• The idea of a group of free black men living among them on the island was unacceptable, so the British decided to deport the Caribs.

The British hunted down and rounded up the Caribs, killing hundreds in the process and destroying their homes and culture.
The remaining 4,300 Caribs were shipped to Balliceaux where half of them died of yellow fever.

1651 – The last 30 Caribs in Grenada leap to their death.

The Spanish managed to account for most of the Tainos in the Greater Antilles.
The Caribs put up fierce resistance against the Spanish and subsequently the French and English throughout the Lesser Antilles, which had been their undisputed territory from about 1400.

In 1651 the last 30 Caribs in Grenada leapt to their death at Sauteurs cliff, rather than surrender to the French.

A Carib lament records the demise of this proud people:

Tooking ma kanari Minara tanara manaricou Kimabouisi cana kivacou.

Destroyed our strength; myself without birthright, food or weapon.
Without strength my plants, our land and water.
Without weapons I am destroyed.
Our strength is without defences, fortress or land.

Relations between the French and Carib population.

By 1700 French lumbermen had established their ateliers along the leeward coast of Cominica and soon the Caribs were withdrawing to the windward side.
The Black Caribs exchanged land rights for rum, brass bowls, iron axes, cutlasses and hoes.

Dominica as French colony: 1715–1763

Wai’tukubuli (Dominica) with its inaccessible mountains and forests is a natural citadel, it became the last Carib stronghold and retreat.
Abase for attacking neighbouring colonies and the site of reprisal massacres.

Although declared neutral territory by the French and English in 1686 and again in 1748, French settlers had established themselves on the west coast by 1700.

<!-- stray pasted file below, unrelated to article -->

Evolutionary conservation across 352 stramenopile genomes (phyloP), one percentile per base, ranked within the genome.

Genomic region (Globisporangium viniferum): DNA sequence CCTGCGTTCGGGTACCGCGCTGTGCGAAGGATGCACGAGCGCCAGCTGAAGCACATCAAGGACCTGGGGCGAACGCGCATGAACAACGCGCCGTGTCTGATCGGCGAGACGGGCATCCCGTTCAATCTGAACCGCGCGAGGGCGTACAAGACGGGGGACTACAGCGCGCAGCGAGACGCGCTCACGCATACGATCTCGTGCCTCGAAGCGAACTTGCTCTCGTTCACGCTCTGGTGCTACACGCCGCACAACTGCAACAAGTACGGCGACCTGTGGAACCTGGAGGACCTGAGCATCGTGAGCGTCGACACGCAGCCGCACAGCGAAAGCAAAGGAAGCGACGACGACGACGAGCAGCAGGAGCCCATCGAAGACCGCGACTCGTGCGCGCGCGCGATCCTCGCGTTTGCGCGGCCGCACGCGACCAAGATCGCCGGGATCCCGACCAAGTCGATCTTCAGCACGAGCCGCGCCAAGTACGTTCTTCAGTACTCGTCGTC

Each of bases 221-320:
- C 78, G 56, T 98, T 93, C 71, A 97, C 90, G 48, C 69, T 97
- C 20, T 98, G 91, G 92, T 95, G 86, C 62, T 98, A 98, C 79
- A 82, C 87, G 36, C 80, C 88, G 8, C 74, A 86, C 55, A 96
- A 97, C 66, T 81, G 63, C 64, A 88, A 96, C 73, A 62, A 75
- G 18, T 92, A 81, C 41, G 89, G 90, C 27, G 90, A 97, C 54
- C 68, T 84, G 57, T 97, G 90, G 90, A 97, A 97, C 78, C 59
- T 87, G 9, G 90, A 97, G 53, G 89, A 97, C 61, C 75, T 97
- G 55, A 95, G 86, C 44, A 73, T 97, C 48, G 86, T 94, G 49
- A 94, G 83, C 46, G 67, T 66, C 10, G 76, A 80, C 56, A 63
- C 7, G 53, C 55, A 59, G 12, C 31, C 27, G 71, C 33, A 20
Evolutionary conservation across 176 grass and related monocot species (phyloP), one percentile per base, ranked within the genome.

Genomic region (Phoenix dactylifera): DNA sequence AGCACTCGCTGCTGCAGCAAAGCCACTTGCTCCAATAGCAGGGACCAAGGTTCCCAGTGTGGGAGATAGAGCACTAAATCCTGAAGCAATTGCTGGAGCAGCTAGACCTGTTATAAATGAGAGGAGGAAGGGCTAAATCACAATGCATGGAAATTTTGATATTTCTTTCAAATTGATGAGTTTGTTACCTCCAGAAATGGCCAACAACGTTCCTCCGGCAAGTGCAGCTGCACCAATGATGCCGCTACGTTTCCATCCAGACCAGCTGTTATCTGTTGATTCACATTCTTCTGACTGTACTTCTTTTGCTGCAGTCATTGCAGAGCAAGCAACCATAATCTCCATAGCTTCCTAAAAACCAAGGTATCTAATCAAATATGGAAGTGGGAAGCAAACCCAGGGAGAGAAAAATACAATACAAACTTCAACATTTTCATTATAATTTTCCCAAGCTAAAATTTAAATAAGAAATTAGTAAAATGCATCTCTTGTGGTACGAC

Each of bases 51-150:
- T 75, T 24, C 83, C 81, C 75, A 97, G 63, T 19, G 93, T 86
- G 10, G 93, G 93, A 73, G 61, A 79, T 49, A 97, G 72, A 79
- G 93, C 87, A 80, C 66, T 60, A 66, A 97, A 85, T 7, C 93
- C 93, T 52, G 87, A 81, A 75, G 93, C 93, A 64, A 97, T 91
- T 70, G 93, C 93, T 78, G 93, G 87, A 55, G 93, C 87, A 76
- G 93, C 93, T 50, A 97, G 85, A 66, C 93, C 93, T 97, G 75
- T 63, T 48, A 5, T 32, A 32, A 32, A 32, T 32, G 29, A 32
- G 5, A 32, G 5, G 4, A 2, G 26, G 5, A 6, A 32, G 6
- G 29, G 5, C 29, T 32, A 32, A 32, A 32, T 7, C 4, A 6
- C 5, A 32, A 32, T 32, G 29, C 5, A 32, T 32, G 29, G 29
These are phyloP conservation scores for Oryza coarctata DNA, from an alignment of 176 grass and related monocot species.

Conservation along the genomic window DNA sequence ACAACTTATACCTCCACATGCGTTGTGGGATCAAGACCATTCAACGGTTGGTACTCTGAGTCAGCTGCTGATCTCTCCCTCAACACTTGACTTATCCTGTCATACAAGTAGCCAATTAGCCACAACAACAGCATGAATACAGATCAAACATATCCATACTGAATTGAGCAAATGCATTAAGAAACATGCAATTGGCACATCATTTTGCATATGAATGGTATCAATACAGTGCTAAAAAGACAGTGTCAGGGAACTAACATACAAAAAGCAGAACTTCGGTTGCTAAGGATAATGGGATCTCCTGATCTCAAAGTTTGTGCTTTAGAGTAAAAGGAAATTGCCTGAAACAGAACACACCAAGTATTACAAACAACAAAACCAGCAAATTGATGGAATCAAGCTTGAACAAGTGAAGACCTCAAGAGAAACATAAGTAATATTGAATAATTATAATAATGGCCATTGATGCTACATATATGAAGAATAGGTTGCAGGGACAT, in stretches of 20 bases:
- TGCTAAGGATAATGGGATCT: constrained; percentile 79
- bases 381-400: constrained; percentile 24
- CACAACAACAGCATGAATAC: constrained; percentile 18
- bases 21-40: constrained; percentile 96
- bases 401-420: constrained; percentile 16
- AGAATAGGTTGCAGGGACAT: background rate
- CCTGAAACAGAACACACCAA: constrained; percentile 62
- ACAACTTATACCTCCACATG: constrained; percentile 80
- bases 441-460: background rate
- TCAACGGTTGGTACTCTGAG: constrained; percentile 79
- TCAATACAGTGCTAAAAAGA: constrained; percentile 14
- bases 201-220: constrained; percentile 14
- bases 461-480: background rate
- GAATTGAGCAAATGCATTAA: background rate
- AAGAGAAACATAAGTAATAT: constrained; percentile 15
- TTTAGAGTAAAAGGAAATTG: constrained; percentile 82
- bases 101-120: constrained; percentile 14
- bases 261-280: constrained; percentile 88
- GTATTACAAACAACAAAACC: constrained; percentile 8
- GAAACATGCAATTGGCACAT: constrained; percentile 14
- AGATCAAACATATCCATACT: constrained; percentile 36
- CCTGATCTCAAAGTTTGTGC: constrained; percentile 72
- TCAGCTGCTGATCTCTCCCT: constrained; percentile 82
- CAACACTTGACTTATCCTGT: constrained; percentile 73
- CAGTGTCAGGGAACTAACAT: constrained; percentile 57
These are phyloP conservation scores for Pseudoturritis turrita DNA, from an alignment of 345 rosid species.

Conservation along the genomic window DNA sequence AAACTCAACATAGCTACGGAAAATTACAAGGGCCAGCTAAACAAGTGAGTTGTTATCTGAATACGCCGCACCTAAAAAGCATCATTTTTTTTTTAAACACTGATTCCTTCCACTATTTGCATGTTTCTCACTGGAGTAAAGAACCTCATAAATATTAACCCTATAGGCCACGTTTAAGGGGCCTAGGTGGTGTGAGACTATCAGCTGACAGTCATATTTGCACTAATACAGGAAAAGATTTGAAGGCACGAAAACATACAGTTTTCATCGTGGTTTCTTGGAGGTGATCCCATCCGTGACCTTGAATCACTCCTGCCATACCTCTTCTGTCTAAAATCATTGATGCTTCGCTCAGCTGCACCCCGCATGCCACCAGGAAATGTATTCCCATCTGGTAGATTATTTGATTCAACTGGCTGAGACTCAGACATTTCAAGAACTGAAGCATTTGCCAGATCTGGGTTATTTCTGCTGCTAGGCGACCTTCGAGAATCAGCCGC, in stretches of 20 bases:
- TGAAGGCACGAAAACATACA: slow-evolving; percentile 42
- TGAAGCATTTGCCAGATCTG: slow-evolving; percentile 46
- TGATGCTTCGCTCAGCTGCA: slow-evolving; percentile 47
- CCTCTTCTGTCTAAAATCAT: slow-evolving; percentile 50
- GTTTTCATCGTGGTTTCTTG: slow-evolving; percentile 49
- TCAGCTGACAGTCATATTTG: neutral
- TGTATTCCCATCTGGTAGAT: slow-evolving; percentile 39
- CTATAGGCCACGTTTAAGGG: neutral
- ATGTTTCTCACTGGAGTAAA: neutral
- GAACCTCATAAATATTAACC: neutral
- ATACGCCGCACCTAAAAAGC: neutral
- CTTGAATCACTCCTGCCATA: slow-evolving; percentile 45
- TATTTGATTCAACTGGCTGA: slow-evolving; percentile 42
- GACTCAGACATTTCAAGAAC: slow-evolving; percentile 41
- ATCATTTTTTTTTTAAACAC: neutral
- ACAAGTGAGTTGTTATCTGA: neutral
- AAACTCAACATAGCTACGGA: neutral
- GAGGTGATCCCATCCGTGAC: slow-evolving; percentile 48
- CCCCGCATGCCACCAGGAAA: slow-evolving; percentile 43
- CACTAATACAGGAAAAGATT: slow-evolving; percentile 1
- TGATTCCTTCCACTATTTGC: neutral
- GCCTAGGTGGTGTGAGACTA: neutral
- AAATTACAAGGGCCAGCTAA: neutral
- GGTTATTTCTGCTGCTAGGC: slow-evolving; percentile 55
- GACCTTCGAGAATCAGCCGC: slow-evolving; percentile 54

Subsequently the Caribs began withdrawing to the wild east coast.

British colony Dominica: 1763–1978.

  • As part of the 1763 Treaty of Paris that ended the Seven Years’ War, the island became a British possession.
    The British established a legislative assembly, representing only the white population.
  • In 1865, after much agitation and tension, the colonial office replaced the elective assembly with one composed of one-half elected members and one-half appointed.
    Dominica was transferred from the Leeward Island Administration and was governed as part of the Windwards until 1958 when Dominica joined the new West Indies Federation.
  • In 1961 an independent Dominican Labor Party government was elected.
    Dominica became an associated state of the United Kingdom on February 27, 1967
  • On November 3, 1978, the Commonwealth of Dominica was granted independence by the United Kingdom.

When the British formally took over in 1763 European conquest was complete.
British surveyors divided the island up into lots for sale and plantations were established around the island.

Only 232 acres of mountainous land and rocky shoreline at Salybia were left for the Caribs.
This was done, legend has it, at the request of Queen Charlotte, wife of George III.
This subsequently developed into the myth that Charlotte had left them half of Dominica.

This is a myth which today many older Caribs consider, erroneously, to be an historical fact.

The last Carib stronghold.
Map of the searoutes on Dominica and the Carib stronghold.

Carib stronghold and Dominica – Guadeloupe passage.



Historic Caribbean map of Carib strongholds on Dominica.

Carib territory map from latinamericanstudies.org

For another 130 years the Caribs were left to themselves.

Shadowy figures hardly seen by the growing Creole society of African slaves, free men and European officials and landowners.
Now and then they appeared in the estate yards and at Sundays markets.
Mainly to sell baskets and fish, but quickly dissolved into the mountains once more along forest tracks towards Salybia.

In 1797 the surviving Caribs were shipped to Roatan Island off the coast of Honduras.

Along the way, the Spanish captured one of the British ships which was taken to Trujillo where the captured Caribs did well.
Later, the Spanish captured Roatan Island from the British.

Deportation of Black Caribs to Honduras and Belize.

It wasn’t until 1797 that the Black Caribs of St Vincent (descendants of Caribs and runaway slaves) were finally defeated by the British.
They were dumped on the islands off Honduras and Belize.

Arrival of the Black Caribs in Belize.

The first Caribs to arrive on the coast of Belize were brought there as woodcutters by the Spanish in 1802.
They were put ashore in the area near Stann Creek and what is now Punta Gorda.

At the time, Belize was held by the British and was called British Honduras.
The Caribs continued to serve the Spanish army with distinction, earning medals of valor. At one point, the fortress at San Felipe was commanded by a Carib.